The Christian Science Monitor

Why the Arab battle for democracy now runs through Sudan

Who should rule Sudan?

More than a week after nationwide civilian protests led to the military ouster of Sudanese strongman Omar al-Bashir, ending his 30-year reign, the military and protesters camped out in front of the army’s headquarters in Khartoum remain deadlocked.

Previously, the army had positioned itself on the side of the civilians, as unrest that started in December over economic conditions grew into nationwide protests over Mr. Bashir’s grip on power.

On April 11, the army pressured him to step down, arresting members of his Islamist National Congress Party and assuming control over the country as an “interim” ruling military council.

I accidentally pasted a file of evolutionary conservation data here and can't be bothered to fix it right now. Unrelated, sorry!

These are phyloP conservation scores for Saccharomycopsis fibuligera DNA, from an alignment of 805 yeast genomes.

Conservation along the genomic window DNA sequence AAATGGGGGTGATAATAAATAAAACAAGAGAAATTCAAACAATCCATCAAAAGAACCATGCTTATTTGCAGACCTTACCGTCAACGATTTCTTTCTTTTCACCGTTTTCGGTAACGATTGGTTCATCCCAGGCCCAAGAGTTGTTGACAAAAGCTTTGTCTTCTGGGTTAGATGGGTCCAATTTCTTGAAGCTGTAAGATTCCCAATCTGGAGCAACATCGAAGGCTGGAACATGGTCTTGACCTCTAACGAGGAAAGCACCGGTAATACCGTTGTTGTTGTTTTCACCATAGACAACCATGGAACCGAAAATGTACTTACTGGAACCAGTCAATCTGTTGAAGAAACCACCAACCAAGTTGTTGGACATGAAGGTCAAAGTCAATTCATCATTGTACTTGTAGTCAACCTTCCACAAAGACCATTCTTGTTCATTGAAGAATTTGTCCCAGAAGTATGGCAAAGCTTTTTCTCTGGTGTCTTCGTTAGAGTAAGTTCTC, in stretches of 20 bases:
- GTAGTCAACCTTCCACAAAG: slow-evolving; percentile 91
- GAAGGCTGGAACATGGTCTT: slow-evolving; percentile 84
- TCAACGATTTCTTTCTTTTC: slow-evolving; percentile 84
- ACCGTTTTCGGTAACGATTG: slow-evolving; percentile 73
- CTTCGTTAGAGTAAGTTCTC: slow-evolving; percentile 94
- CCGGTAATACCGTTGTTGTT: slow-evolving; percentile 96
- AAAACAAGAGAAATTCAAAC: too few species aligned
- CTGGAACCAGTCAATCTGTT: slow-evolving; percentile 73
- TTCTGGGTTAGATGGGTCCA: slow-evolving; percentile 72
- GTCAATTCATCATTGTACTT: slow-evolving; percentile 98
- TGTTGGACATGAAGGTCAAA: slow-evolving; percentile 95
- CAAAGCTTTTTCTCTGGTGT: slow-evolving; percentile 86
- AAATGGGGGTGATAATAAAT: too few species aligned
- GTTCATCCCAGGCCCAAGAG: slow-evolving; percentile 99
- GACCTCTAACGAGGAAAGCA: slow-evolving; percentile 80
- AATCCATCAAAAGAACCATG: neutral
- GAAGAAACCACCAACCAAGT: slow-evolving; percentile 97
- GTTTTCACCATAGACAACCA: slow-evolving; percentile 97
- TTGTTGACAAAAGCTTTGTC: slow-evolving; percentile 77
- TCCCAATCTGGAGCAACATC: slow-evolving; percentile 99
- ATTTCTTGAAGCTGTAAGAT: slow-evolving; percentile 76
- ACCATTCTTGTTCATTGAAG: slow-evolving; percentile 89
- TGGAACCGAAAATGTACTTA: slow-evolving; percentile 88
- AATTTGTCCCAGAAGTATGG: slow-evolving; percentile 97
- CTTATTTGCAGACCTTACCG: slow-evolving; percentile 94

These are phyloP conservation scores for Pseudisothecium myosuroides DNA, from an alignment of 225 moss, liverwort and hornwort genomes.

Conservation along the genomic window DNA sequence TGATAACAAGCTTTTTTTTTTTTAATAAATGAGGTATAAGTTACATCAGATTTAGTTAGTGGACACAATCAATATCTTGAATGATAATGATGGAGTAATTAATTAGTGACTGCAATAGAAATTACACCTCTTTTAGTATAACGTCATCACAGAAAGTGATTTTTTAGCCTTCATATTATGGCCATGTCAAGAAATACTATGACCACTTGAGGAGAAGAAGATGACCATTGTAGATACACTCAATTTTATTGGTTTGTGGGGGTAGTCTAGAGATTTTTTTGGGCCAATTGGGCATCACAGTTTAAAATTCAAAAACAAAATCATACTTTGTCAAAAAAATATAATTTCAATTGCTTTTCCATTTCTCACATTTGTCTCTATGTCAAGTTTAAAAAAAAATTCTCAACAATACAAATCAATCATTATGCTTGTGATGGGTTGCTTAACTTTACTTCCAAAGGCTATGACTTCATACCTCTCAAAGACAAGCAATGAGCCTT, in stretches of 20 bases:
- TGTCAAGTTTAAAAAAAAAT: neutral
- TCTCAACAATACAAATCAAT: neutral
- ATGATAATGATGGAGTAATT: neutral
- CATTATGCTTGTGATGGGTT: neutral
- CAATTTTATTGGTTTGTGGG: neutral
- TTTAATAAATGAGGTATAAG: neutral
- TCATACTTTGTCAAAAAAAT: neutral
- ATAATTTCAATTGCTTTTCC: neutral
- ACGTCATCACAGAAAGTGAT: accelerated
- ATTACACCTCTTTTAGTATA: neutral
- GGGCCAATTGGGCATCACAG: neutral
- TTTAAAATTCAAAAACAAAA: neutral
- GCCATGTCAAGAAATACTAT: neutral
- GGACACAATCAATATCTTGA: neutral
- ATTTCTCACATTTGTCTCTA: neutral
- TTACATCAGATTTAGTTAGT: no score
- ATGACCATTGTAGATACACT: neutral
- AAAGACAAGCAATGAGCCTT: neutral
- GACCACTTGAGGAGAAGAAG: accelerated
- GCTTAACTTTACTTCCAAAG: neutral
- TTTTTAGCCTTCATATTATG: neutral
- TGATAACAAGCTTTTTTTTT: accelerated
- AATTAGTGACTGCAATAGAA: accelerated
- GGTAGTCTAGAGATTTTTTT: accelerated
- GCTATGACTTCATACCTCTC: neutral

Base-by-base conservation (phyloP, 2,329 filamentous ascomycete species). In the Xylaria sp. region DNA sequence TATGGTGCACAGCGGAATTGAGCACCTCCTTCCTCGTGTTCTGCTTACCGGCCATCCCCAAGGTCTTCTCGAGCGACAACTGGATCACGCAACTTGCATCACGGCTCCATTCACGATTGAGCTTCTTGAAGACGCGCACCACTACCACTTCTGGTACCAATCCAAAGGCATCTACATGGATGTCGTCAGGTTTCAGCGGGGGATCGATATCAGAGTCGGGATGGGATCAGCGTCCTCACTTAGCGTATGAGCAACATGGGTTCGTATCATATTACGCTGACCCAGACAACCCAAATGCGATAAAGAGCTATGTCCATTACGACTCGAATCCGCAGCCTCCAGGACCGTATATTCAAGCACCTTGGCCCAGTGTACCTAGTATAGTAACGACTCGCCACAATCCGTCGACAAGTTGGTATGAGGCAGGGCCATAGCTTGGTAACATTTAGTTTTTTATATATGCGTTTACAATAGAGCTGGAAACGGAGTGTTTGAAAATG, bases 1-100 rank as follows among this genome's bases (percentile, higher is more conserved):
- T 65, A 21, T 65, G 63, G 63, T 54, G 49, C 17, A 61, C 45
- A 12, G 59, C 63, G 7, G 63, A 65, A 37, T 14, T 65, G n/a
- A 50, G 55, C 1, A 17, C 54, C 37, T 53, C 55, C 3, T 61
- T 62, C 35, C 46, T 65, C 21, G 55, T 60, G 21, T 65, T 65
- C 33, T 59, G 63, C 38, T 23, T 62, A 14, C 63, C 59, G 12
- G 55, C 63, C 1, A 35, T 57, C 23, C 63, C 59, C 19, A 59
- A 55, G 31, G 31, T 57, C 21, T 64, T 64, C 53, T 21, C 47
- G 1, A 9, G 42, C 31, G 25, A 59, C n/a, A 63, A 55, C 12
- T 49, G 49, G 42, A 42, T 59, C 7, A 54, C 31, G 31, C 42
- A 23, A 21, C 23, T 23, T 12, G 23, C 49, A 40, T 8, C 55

But Sunday, on the night the opposition was set to announce a new civilian government, talks between activists and the military broke down. And that is raising concerns among pro-democracy forces that the Sudanese army, now buoyed by the deep-pocketed support of a Saudi Arabia-United

The Gulf allianceRapid response‘Prize’ of North AfricaBacklashPower of the purse

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